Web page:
Federal regulators have granted a PG&E request to delay the licensing renewal of Diablo Canyon nuclear power plant until seismic studies of the area have been completed.
In a letter Tuesday, the Nuclear Regulatory Commission agreed to modify Diablo Canyon’s licensing renewal timeline, effectively postponing a final decision pending the completion of seismic studies around the plant.
“We asked the NRC to delay the final processing until we could complete and evaluate new seismic studies,” said Blair Jones, spokesman for PG&E.
PG&E requested the licensing delay in April in response to public concerns after the March 11 earthquake and tsunami in Japan, which caused a massive nuclear accident at the Fukushima Dai-ichi plant.
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PG&E hoped to have a final renewal decision by 2013 but now believes the seismic studies will delay the process by about two years, Jones said.
Critics have said the delay was nothing more than a public relations stunt, since the process has only been delayed, not halted.
“We plan on scaling back our review since there’s a lot of information that we will need to collect that isn’t currently available,” said NRC spokesman Victor Dricks, regarding the delay and seismic tests. But he added, “I wouldn’t say it is on hold, since there are some things the staff will be able to do.”
The NRC still plans to release the plant’s safety evaluation report, which encompasses some seismic information and the state of the aging plant, but after that, the environmental review and final decision will wait on the seismic studies, Dricks said.
He said the safety evaluation report could be revised depending on the outcome of the 3-D seismic study.
Before the license renewal can get its final green light from the NRC, the California Coastal Commission must make sure the project is consistent with the state Coastal Act, said Sarah Christie, a spokeswoman for the commission.
“We’re the only state regulatory agency that has a say in the relicensing process,” said Tom Luster, an environmental scientist with the Coastal Commission who has been working on the Diablo Canyon license renewal.
Local anti-nuclear group Mothers for Peace said the NRC’s recent action and PG&E’s request did not go far enough.
“I find PG&E’s request disingenuous and the NRC response a no-brainer, because the process of relicensing continues to go forward,” said Jill Zamek, the group’s secretary. “So nothing has changed.”
No matter what the results of the seismic study are, added Zamek, the relicensing is a foregone conclusion.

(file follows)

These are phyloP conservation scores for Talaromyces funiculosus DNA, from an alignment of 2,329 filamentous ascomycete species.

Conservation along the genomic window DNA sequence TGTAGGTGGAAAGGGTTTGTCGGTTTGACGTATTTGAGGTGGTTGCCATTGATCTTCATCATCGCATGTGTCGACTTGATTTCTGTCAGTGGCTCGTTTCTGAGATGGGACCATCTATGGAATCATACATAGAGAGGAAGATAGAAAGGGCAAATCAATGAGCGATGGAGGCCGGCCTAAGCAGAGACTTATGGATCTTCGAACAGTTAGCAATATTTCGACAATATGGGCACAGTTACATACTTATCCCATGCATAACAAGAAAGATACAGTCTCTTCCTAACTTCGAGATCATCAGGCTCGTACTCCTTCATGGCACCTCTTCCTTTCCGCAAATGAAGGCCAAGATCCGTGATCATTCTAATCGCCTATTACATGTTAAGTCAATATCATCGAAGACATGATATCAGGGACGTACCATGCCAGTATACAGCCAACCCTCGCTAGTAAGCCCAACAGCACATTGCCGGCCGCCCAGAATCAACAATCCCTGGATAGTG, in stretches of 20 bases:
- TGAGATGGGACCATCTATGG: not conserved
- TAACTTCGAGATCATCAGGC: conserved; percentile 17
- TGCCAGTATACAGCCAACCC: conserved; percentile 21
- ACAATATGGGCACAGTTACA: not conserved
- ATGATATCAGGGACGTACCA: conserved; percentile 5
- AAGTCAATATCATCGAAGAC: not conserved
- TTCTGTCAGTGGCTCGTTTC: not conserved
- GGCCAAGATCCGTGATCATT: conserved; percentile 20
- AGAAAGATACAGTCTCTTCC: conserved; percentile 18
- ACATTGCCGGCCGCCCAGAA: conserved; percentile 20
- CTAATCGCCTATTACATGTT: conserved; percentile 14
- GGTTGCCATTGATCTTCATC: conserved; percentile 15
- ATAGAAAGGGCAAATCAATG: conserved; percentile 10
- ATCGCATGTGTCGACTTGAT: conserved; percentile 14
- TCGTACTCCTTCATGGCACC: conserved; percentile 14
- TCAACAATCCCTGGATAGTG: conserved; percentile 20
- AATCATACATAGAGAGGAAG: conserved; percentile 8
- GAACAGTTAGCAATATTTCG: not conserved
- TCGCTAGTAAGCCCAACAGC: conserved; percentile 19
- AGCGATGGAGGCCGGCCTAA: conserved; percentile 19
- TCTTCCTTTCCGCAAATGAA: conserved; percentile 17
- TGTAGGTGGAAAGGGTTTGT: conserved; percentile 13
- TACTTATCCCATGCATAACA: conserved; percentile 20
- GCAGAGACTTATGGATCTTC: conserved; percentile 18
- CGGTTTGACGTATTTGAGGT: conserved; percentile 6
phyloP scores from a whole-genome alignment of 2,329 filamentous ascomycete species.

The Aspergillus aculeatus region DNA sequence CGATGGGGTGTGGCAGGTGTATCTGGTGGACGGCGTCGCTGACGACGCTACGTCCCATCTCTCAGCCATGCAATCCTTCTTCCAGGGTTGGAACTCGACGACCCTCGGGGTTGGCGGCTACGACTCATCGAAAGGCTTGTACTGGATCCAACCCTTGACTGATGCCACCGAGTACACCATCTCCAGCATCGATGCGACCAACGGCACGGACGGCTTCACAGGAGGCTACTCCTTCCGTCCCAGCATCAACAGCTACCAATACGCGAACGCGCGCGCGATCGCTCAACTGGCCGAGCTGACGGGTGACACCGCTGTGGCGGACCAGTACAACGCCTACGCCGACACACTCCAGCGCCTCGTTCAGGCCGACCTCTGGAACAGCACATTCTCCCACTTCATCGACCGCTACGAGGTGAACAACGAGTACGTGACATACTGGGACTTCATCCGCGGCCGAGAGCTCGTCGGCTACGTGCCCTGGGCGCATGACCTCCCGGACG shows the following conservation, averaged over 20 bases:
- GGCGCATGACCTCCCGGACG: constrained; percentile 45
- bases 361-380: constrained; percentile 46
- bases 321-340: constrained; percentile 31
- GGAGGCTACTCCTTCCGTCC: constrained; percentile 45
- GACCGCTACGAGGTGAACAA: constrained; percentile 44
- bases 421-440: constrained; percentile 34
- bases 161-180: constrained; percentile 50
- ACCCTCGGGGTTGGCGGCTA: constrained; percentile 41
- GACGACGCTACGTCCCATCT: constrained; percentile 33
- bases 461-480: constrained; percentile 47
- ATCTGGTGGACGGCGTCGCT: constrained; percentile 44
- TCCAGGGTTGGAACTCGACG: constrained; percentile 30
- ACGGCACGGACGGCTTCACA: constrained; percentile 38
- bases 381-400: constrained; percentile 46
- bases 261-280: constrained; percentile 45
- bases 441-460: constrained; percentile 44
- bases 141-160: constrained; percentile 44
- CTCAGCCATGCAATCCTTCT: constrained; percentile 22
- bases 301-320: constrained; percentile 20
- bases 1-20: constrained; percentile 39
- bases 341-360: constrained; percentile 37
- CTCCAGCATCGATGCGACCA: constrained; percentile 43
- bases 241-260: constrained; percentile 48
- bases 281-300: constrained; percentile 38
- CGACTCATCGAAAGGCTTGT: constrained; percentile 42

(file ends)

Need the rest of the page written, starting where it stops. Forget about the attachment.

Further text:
State Sen. Sam Blakeslee, R-San Luis Obispo, also noted that the delay and seismic testing did not go far enough.
“It’s deeply troubling that the all-critical safety evaluation report will be issued before the newly discovered Shoreline Fault is scientifically analyzed,’’ he said in a statement Wednesday.“The vague assurances that supplemental reports might be filed at a later date demonstrates the NRC has learned nothing in the aftermath of the Japanese nuclear disaster,” the senator noted.
San Luis Obispo County Supervisor Adam Hill, whose district includes the plant, said the delay and seismic testing are positive steps.
Hill and members of his board have been asking both the NRC and PG&E to focus on seismic studies and safety issues, he said, even though they have no authority over the matter.
He wants a guarantee the studies are peer reviewed and shared with the public in a way that people can understand them.
In addition to local requests to halt all nuclear license renewal, the NRC is reviewing a joint emergency petition from a group of national stakeholders that asked the commission to stop all licensing, Dricks said.
That petition could bring about further revisions in the delayed relicensing schedule at Diablo Canyon.
Diablo Canyon’s two operating licenses are due to expire in 2024 and 2025. PG&E has applied to extend the licenses another 20 years each.
In addition to requesting a delay in license renewal, the utility says it will accelerate completion of the seismic studies. The utility also plans to conduct significant earthquake research along Los Osos Valley and in the Irish Hills near San Luis Obispo.
PG&E began low-energy seismic studies last year and expects it will take three years to complete the additional work. In order to do so, PG&E needs permits from the county, State Lands Commission and state Coastal Commission to perform high-energy offshore studies.
Until this point, both PG&E and the NRC had contended that license renewal and the 3-D seismic studies could proceed concurrently. However, since the nuclear accident in Japan, PG&E has been under intense pressure to delay license renewal.
In addition to the Board of Supervisors, Blakeslee and Rep. Lois Capps, D-Santa Barbara, formally asked for a delay in license renewal.